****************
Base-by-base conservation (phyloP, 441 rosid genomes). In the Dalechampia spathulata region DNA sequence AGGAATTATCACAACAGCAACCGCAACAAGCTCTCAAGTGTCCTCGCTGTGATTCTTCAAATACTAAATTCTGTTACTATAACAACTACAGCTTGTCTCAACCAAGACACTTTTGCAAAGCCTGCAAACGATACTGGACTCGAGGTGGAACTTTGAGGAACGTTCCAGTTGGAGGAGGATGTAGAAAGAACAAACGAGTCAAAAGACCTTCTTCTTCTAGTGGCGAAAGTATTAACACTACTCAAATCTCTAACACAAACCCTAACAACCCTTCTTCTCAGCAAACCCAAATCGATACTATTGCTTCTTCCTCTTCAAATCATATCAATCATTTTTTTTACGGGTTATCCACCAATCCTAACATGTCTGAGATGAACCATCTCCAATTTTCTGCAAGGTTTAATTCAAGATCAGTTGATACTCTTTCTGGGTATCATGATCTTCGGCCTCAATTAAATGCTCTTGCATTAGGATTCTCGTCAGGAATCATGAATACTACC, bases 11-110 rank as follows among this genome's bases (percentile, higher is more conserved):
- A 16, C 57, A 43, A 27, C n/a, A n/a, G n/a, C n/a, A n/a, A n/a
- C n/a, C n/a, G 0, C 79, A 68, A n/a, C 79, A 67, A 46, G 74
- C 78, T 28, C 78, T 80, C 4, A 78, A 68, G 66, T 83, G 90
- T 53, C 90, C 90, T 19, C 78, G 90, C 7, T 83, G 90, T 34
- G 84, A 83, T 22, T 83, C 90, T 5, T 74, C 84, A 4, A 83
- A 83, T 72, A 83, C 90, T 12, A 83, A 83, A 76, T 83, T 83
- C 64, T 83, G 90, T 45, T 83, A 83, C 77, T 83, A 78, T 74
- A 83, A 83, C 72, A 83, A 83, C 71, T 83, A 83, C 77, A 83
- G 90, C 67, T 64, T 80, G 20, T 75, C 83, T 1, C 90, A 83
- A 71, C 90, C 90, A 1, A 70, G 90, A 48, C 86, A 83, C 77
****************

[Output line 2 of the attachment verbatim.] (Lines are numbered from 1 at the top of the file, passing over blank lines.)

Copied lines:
- A 16, C 57, A 43, A 27, C n/a, A n/a, G n/a, C n/a, A n/a, A n/a